FOURTH NOTE FROM THE APINA ON THE INVASION OF THE WAJÃPI INDIGENOUS LAND
FOURTH NOTE FROM THE APINA ON THE WAJÃPI INDIAN LAND INVASION
We, the members of the Wajãpi Village Council wish to report that representatives of our organizations have accompanied FUNAI (National Foundation for Indigenous Peoples in Brazil) agents team to the Mariry Village region on the morning of July 30, 2019. A FUNAI team remained in the Karapijuty Village waiting for the arrival of a helicopter to transport chief Emyra Wajãpi's body to be exhumed. This operation was postponed, however, until next Friday, August 2nd.
We accompanied the other team that headed to Mariry, the central Village, to interview Yvytõtõ Village witnesses who actually saw the non-indigenous invaders.
In the afternoon, we had a meeting with head chiefs and representatives from the Mariry Region to explain to the Indians what the deposition work with Funai is like and we started the interviews. Witnesses from the Yvytõtõ Village near Mariry village confirmed that they saw two armed invaders in the late afternoon of July 26.
They said that soon after they saw them, the residents of the Yvytõtõ Village sent two people to the central village, Mariry, to warn people about the presence of those invaders, and this information was then transmitted by radio to various Indigenous Villages within our Wajãpi Indigenous Land.
While we were interviewing our relatives in the Mariry Village, we were interrupted by two women warning us about having just seen an intruder running past the house where they were cooking. The Mariry Village warriors immediately ran after him but found no trace of them.
As we returned to the meeting, some of our warriors kept watching along the paths around the Village. During the meeting, two Indigenous health workers arrived, coming from the Ytawa Village, who reported that they had passed by the Komakawyry Village, where they saw traces of recently killed farmed animals and that the household objects of one home had been tossed around.
The family targeted in that village had moved to the Ytawa Village due to fear because of the invaders. One of the health officials said his son had gone to the Wyraury Village to warn of the presence of invaders, saying that he would be back on July 28 but he had not yet returned. So he said he was very worried and would go looking for his son. After that, they left for the Ytawa Village.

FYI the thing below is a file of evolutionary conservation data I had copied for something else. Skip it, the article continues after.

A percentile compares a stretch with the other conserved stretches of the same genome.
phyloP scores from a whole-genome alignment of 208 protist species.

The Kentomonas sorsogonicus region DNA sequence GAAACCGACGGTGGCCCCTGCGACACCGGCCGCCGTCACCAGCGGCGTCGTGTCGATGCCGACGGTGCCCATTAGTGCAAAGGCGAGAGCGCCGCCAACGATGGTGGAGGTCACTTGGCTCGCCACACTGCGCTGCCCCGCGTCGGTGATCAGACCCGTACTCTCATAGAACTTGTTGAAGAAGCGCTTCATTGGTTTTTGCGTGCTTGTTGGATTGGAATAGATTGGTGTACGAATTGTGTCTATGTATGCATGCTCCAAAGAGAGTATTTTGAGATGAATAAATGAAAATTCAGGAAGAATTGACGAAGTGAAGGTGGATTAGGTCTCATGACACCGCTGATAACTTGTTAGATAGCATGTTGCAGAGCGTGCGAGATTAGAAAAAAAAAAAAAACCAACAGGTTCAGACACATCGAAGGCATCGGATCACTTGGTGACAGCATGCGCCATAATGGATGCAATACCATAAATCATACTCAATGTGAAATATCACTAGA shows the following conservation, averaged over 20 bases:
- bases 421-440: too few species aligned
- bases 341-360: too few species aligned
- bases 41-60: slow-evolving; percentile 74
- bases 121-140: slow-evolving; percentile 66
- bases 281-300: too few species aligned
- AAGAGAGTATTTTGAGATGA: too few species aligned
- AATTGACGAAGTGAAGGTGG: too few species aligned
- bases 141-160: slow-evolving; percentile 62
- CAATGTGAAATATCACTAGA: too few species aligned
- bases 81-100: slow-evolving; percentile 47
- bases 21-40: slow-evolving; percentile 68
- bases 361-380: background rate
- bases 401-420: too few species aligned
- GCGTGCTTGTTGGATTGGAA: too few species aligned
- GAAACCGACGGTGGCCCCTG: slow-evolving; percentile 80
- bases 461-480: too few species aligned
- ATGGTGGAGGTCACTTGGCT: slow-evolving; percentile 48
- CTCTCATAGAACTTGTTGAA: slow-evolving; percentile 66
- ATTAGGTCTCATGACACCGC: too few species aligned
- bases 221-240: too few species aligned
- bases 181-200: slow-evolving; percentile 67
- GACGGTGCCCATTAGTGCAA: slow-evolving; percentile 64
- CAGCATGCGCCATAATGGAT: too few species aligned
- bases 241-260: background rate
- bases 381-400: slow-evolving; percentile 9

After a few minutes, they ran back saying that they had found the invader's footprints in the mud of the road and that they had also found a dead Juruti bird. They wondered why this Juruti had no injuries as we, the Wajãpi people, only hunt Jurutis with arrows. So they suspected that the invader had killed the Juruti with a trap.
Then they took our team to see the footprints, but we didn't follow the tracks because it was getting dark. The women who had seen the invader running earlier on told us that was the way towards which the invaders had fled. We were able to film and take pictures of footprints of regular shoes, which we Indians don’t wear in our paths. We, the Wajãpi know very well how to read footprints because we are hunters and every one among us agreed that that trail was from an invader.
On July 31st morning, we went to the Yvytõtõ Village with the Funai representative to reconstitute the testimonies with the witnesses. We filmed them showing the places where they saw the invaders on July 26th and the trails that they had left in the woods.
The women said they had spotted two invaders in the late afternoon and that they were armed: one tall black man and one shorter man with curly hair. They said that they wore clothes that looked like army uniforms. They said that at night the invaders returned, four people, and spent a few hours in the Village's uninhabited houses.
Our relatives said the invaders communicated amongst themselves with signals and used flashlights, our dogs barked a lot. The women fled to their cultivated fields, afraid that they would kill all of the families. The men stayed in a more remote house, watching the invaders move about. They were very worried and could not fall asleep. At about 4:00 a.m. the non-indigenous invaders communicated with each other and left.
When dawn broke on July 27, our relatives left the Yvytõtõ Village and went to the Kanikani Village to join with other families. So far some communities in the Mariry Region have been leaving their villages to join with others so as to protect themselves, and the women are afraid to go to work in the fields.
Our warriors are teaming up to find traces of the invaders and because of that, they are not going out hunting. This is hurting our livelihoods a lot, so we urgently need Funai's permanent presence in the central village of Mariry and a longer-term investigation by the Brazilian Federal Police or the Brazilian Army into this region.
All records of photos and videos we have made are now in the hands of the Funai team in charge and we will also bring a copy to the Federal Prosecutor's Office in Amapá.